This provision has also influenced the decisions women make in their choice of method. After implementation of the ACA contraceptive coverage requirement, women were more likely to choose any method of prescription contraceptive, with a shift towards more effective long-term methods.8  High upfront costs of long-acting methods, such as the IUD and implant, had been a barrier to women who might otherwise prefer these more effective methods.  When faced with no cost-sharing, women choose these methods more often9, with significant implications for the rate of unintended pregnancy and associated costs of childbirth.10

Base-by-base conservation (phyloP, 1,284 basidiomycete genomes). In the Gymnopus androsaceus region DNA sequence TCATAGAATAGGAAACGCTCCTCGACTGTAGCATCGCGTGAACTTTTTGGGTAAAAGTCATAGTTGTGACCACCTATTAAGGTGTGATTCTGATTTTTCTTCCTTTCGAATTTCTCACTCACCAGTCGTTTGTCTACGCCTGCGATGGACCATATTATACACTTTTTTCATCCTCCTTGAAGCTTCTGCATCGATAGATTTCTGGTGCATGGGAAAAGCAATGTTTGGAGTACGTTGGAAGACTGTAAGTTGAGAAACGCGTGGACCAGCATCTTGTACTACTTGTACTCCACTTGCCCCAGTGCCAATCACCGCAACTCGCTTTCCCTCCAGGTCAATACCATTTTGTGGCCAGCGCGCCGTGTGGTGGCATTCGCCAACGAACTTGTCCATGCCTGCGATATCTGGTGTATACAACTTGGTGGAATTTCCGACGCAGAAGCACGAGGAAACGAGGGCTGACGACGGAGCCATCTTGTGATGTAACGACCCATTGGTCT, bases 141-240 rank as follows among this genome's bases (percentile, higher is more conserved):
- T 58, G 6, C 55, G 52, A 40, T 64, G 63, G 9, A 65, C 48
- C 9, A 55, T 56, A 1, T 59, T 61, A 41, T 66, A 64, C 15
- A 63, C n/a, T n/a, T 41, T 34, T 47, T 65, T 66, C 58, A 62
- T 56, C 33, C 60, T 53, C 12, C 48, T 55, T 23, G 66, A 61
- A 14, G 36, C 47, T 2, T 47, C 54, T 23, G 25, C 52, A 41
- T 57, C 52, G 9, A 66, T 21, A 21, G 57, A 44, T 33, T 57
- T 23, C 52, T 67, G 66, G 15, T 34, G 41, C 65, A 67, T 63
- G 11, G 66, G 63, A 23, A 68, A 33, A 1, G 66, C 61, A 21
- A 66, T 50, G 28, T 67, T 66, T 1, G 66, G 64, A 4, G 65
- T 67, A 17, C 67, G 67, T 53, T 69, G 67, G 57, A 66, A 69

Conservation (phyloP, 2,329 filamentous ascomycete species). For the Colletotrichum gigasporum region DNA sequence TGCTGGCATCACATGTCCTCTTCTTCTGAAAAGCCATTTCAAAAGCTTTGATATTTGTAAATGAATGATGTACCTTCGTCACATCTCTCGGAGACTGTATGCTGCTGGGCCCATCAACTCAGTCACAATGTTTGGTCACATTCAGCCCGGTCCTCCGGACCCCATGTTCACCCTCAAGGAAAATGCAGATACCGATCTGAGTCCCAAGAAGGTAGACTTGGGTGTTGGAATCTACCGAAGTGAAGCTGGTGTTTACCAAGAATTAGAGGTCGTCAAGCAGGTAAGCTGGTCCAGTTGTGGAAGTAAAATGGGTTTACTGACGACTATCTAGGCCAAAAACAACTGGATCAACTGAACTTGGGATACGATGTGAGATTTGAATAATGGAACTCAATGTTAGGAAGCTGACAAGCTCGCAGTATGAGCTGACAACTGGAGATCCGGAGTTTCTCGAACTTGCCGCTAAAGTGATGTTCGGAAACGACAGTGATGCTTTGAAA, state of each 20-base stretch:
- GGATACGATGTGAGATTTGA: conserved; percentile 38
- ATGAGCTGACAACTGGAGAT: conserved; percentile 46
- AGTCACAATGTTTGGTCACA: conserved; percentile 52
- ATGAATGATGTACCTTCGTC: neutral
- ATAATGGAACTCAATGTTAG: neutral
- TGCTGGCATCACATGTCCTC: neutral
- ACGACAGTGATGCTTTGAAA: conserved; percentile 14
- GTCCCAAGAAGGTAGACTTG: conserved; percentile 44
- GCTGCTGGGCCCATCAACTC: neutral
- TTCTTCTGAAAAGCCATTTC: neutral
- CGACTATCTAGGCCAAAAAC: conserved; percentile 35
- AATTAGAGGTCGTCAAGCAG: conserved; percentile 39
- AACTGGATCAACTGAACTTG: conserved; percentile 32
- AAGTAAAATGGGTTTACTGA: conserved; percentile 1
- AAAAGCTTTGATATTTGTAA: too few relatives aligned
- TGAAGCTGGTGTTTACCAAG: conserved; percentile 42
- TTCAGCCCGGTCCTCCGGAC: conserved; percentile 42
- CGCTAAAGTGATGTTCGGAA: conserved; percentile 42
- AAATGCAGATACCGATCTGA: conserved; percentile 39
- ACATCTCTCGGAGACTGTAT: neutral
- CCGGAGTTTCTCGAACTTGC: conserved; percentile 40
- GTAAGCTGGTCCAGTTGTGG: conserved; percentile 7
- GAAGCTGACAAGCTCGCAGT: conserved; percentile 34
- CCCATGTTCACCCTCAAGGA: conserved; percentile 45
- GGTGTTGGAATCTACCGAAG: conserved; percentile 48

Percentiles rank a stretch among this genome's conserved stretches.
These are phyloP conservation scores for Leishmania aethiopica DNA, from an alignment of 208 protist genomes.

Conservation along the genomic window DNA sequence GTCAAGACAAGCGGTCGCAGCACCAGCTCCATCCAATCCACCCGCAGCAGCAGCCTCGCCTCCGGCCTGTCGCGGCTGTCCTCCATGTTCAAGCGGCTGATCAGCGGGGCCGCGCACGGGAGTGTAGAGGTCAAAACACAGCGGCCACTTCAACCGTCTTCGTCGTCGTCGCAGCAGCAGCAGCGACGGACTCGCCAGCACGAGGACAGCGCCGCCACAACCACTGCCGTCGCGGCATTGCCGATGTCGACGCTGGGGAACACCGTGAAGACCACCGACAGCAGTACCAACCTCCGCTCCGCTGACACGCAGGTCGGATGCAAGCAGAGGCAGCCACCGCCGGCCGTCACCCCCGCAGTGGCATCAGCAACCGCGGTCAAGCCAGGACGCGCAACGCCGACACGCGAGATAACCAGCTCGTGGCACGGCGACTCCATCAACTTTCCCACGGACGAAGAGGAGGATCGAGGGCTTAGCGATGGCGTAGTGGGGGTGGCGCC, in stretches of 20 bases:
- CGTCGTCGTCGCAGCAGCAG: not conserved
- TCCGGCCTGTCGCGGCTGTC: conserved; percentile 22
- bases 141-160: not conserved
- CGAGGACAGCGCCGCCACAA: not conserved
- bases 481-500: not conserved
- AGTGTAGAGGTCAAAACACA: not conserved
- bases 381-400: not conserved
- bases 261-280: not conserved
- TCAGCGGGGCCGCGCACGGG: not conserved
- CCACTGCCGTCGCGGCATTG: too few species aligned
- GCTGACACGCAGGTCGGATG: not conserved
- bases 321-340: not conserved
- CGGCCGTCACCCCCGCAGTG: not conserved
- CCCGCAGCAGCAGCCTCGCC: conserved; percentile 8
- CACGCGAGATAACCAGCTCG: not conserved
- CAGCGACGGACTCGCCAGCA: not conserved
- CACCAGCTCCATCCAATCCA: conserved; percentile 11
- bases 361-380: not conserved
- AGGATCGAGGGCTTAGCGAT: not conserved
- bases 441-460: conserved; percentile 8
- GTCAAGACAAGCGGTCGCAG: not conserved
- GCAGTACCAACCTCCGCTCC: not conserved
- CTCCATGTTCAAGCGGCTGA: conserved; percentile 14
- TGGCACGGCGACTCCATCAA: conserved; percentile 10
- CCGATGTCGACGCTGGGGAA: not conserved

Finally, decreases in cost-sharing were associated with better adherence and more consistent use of the pill. This was especially true among users of generic pills.  One study showed that even copayments as low as $6 were associated with higher levels of discontinuation and non-adherence,11 increasing the risk of unintended pregnancy.

Do states with no-cost contraceptive coverage laws allow exemptions to objecting entities?